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Schmidt eyes Ulster hat-trick at fortress RDS

Having, in the vernacular, been 'blown away' in the opening 15 minutes of each of this season's Magners League meetings with Leinster, Ulster know that if they are to have any chance of making the May 28 Grand Final they cannot allow any repeat of those horror shows tonight (7.05).

Not surprisingly, having been beaten 30-13 at Ravenhill on December 27 and 34-26 at the RDS on April 16, Ulster go into tonight's Ballsbridge semi-final as rank outsiders.

It was Leinster No 8 Sean O'Brien who made it a blue, blue post-Christmas for Ulster by powering through twice in the first 15 minutes. Isa Nacewa converted both tries, opening up a 14-0 lead. Game over.

In last month's re-match at the RDS, Leinster hooker Richardt Strauss and wings Luke Fitzgerald and Shane Horgan all touched down in the first 15 minutes. Goodnight Ulster once again.

On each occasion Ulster had gone into the fixture in an optimistic mindset.

On each occasion it was over as a contest before the end of the first quarter. Ulster coach Brian McLaughlin is determined there will be no hat-trick of opening stage disasters and knowing that to be the case his Leinster counterpart, Joe Schmidt (right), is warning his side against complacency.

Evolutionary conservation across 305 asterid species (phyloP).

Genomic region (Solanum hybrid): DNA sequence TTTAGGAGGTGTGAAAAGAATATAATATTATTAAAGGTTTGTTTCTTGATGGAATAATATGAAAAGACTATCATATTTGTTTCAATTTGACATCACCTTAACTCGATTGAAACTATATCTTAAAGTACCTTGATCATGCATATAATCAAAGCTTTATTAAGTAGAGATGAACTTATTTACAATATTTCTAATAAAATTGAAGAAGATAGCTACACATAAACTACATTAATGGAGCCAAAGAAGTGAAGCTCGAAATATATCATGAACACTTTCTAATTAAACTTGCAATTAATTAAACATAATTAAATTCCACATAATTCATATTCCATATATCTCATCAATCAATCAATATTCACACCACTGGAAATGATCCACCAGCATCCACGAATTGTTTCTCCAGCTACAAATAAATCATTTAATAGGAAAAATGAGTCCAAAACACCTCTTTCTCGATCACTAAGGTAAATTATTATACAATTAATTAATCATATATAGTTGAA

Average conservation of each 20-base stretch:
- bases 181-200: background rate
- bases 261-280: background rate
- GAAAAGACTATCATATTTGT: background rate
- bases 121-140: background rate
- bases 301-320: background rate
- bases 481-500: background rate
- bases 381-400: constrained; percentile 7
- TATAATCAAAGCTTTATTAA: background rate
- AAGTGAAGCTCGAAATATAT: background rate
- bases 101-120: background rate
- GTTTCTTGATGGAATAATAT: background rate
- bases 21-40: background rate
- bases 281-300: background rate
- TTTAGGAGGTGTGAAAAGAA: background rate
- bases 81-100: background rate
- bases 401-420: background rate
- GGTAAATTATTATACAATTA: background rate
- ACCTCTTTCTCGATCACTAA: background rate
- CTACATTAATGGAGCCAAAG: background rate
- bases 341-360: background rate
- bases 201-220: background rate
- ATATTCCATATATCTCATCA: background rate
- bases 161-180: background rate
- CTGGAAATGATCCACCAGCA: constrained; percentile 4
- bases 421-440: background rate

The tag of favourites is one of which he is wary. And he admits that the distraction of a Heineken Cup final eight days later is a potential banana skin.

"There is a risk of taking your eye off the ball because of the Heineken Cup final the following week, but we have to take each game as it comes," Schmidt says.

"It is imperative to concentrate on this game and not to look too far ahead. We haven't conceded a match all season at the RDS and we are very focused on continuing that record."

Schmidt lost three French Championship finals before winning his first at the fourth attempt in 2010. The pain of those memories has driven him throughout his first season at the Leinster helm. A Heineken Cup final spot and a place in the last four of the Magners League suggest he is getting things right.

There is no room whatsoever for smugness in his camp, however. "At this stage it is only about managing two games, because we don't know if we will make it into the Magners League Grand Final," he said.

"The difference about playing Ulster now is there is something at stake because it is a knockout situation."

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